Honestly, you are best served not asking this of your home inspector. Why? Home inspectors aren’t code inspectors, simple as that. Not to say that an inspector couldn’t be code certified but it is not common and still would lie outside the Standards of Practice for a home inspection.
Codes change. Plumbing codes, mechanical codes, electrical codes, etc. all are updated periodically, and it is up to individual municipalities to adopt and require adherence to these codes. Municipal building inspectors are responsible for performing inspections for code adherence on new construction and when a permit is required for certain updates and additions. A municipal inspector has the authority to actually “fail” an inspection whereas a home inspector will simply document issues– there is no underlying authority or mandate resulting from a home inspection.
The home inspector is there to document current conditions, functionality of systems as well as actual and potential safety hazards. Portions of a home inspection may reflect codes and local building standards but with few exceptions there is no mandate that a home meet current codes when changing hands. As an example, if a 1950’s home has no GFCI protection, a competent inspector is going to make note that it isn’t present and where it is recommended to be installed according to modern building standards. It is simply an observation and a recommendation- nobody must “bring it up to code”. The same home, if built today, would be required to have GFCI installed at specified locations. Without such an installation, the home would be unlikely to receive a certificate of occupancy.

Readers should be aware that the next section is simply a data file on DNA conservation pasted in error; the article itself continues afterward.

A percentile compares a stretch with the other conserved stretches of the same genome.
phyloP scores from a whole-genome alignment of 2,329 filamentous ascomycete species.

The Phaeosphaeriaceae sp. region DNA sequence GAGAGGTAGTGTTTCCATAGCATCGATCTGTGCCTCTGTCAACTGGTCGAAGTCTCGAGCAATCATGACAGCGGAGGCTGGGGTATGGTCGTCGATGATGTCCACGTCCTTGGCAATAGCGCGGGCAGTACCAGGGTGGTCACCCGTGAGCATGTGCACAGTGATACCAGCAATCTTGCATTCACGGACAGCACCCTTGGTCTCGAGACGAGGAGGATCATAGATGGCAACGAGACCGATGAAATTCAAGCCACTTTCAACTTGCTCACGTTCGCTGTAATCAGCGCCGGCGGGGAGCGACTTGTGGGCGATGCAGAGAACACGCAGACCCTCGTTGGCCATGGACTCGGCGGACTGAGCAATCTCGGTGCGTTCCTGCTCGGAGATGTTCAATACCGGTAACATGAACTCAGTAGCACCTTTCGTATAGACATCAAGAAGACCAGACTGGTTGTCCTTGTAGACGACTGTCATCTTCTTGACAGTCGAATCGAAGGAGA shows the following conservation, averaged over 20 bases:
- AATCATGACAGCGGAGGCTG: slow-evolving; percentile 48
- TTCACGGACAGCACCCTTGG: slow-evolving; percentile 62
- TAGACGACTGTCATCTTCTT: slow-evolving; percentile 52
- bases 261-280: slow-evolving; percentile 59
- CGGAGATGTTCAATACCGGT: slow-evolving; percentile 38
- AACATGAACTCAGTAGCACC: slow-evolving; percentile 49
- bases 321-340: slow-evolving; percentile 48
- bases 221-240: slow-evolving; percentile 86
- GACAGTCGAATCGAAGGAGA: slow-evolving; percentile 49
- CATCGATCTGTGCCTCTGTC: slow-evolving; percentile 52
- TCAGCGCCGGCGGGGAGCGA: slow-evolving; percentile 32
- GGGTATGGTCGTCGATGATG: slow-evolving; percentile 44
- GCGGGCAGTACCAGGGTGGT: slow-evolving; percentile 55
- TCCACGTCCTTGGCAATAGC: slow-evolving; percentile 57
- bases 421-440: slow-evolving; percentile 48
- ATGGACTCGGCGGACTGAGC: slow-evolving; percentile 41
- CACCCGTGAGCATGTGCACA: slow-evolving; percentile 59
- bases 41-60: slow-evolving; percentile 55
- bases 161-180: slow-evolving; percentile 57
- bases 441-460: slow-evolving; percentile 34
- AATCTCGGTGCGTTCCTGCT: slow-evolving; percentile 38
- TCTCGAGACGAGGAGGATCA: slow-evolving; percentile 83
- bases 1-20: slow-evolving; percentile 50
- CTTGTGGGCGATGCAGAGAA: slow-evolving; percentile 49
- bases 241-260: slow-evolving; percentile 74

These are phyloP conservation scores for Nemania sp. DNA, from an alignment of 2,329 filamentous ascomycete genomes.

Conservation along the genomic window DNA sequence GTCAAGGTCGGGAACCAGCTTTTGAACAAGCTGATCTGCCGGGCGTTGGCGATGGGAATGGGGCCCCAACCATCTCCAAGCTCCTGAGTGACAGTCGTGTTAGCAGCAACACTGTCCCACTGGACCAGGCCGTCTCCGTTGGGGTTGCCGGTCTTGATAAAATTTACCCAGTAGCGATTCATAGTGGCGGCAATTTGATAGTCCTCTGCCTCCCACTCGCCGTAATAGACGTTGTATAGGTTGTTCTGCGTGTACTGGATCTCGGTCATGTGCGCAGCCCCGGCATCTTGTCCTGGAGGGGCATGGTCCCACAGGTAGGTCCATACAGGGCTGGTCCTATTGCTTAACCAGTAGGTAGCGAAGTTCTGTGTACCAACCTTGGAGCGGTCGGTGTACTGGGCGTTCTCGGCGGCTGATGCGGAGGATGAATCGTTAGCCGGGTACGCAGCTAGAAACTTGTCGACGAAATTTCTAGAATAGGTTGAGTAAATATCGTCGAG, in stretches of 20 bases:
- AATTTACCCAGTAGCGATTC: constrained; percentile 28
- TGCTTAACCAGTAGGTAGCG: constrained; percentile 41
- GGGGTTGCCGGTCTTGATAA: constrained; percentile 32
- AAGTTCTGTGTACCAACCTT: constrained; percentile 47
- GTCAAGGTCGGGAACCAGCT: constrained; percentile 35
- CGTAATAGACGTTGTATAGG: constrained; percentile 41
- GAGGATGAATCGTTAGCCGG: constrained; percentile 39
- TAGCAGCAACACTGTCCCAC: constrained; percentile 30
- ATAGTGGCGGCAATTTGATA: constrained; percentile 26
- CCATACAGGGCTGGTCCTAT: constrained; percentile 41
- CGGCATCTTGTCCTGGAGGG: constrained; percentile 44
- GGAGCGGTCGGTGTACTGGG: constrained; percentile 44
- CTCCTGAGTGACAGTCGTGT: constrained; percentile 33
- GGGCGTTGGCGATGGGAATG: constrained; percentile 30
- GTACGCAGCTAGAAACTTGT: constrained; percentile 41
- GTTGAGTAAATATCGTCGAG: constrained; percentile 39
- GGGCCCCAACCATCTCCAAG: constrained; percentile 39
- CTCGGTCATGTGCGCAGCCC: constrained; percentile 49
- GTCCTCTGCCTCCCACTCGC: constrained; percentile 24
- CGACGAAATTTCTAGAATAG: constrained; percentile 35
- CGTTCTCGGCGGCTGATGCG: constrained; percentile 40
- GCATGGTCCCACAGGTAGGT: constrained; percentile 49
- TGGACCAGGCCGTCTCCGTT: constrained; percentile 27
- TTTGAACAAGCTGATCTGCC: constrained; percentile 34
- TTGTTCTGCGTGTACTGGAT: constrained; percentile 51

A lack of understanding often creates confusion between buyers, sellers, and their representative agents. On a recent inspection, the inspector noted that the garage was unfinished and lacked any drywall between the garage and living spaces- not uncommon in older homes. This would not be allowed today as a specific drywall is required to provide a minimum standard of fire protection. The buyer was present along with their father and they inquired “is this up to code?”. The inspector simply stated that it wouldn’t meet current standards. The Buyer requested that it be finished as it wasn’t up to code. The Seller replied that it was “grandfathered” and then they both turned to the home inspector for the correct answer. Our answer- “Correct and Correct”. It would not meet current building standards but there is no requirement that the Seller bring it up to code. Back to the negotiating table.
Our advice? If you want a home that is 100% up to code, buy a new construction home in an area that enforces to a specific code requirement. Do not purchase a “used” home and expect it to meet all current codes and definitely do not expect the current owner to “bring it up to code”. Fair warning though- codes change. If you live in that new home for long trust that it too will gradually fall out of conformity with updated building standards.
Author: Redbud Property Inspections|Steve Bennett
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